Therefore, I ask ,what is the Obama administration doing to reduce the costs of medical care? The same thing they are doing to fix the economy, nothing?

Firstthings.com shares more on this topic by explaining the single payer problem

I’ve been meaning to post about this case, but NYT Leftist columnist, Gail Collins, wrote about it first in her column today–so let’s bounce off her perspective. Collins is angry that a Medicaid patient needing an organ transplant was rationed out of the surgery because of budgetary restrictions. She’s right that the rationing was wrong. But in her liberalism and anger with Arizona over extraneous issues such as illegal immigration, she can’t see the real culprit standing right in front of her. From her column, “Arizona Strikes Again:”

But Francisco, who has hepatitis C, had lost his health insurance when he had to stop working and had gotten coverage under the state Medicaid program. And Gov. Jan Brewer had signed a law eliminating Medicaid coverage of certain kinds of transplants as a cost-cutting measure. Flor said the next words she got from the doctor were: “You need to bring $200,000 as a deposit for the hospital.” Francisco was summarily discharged. The Arizona state government, which is totally controlled by Republicans, got between him and his doctor. “The state only has so much money and we can only provide so many optional kinds of care. Those were one of the options that we had taken liberty to discard,” said Governor Brewer, who we all remember for her path-breaking efforts to convince the world that the Arizona desert is strewn with the headless bodies of illegal immigrants.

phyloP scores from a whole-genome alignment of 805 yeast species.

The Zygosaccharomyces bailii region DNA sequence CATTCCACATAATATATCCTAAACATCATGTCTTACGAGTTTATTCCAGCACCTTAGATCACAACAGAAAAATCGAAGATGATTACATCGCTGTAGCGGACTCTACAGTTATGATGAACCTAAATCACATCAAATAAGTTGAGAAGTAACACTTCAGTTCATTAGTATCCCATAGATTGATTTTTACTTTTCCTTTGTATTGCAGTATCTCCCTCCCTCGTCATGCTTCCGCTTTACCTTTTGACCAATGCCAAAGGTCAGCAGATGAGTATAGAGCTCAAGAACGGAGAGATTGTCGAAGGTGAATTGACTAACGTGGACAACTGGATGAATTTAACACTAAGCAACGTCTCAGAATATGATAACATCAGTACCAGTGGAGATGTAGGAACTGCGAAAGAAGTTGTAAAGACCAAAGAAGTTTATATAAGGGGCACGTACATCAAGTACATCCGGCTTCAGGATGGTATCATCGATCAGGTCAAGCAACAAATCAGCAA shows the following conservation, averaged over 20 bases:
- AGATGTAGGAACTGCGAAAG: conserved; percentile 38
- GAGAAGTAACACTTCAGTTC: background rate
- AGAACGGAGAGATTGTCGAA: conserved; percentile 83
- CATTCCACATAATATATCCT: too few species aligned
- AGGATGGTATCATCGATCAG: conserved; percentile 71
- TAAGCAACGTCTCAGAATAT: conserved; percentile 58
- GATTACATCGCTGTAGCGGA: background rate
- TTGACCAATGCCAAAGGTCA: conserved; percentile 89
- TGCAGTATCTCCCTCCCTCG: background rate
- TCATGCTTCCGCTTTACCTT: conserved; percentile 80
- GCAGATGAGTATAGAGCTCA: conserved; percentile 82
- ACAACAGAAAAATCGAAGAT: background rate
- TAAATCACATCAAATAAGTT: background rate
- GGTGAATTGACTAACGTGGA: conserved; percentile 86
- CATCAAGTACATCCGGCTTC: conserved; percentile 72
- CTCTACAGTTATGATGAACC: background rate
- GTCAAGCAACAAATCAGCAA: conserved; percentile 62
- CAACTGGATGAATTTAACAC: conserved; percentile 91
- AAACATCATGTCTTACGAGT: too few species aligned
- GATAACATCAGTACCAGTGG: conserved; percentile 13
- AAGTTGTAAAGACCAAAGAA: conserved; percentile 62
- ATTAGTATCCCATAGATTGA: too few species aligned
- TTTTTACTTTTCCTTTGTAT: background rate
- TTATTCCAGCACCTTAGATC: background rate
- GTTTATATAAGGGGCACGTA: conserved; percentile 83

Conservative Arizona isn’t the problem–Liberal Oregon’s Medicaid is specifically rationed and has said no to recipients needing double transplants and other life-extending procedures. No, the real problem is that Medicaid is single payer! When you have single payer, you have hard budgets. And when the costs crash against the budgetary wall, people get rationed, usually those with the least political clout. That’s the primary reason I turned against single payer.
But Collins is all for it. From an earlier Opinionator blog exchange with David Brooks
Since something like a third of the cost of health care is in administration, and the problem with reorganizing health care has to do with all the multitudinous plans and policies, a single-payer system would be far and away the most cost effective answer. We don’t talk much about it because it isn’t politically possible. But it isn’t politically possible because we don’t talk about it. The opponents of a public plan are afraid that people would all gradually migrate toward it, causing the insurance industry as we know it to wither away. Wouldn’t that be a good thing?
Hello! If you don’t want rationing, you had better turn away from SP. The two go together like Sees and Candy.
Source: A First Things Blog

©2008-2010 Patricia Garza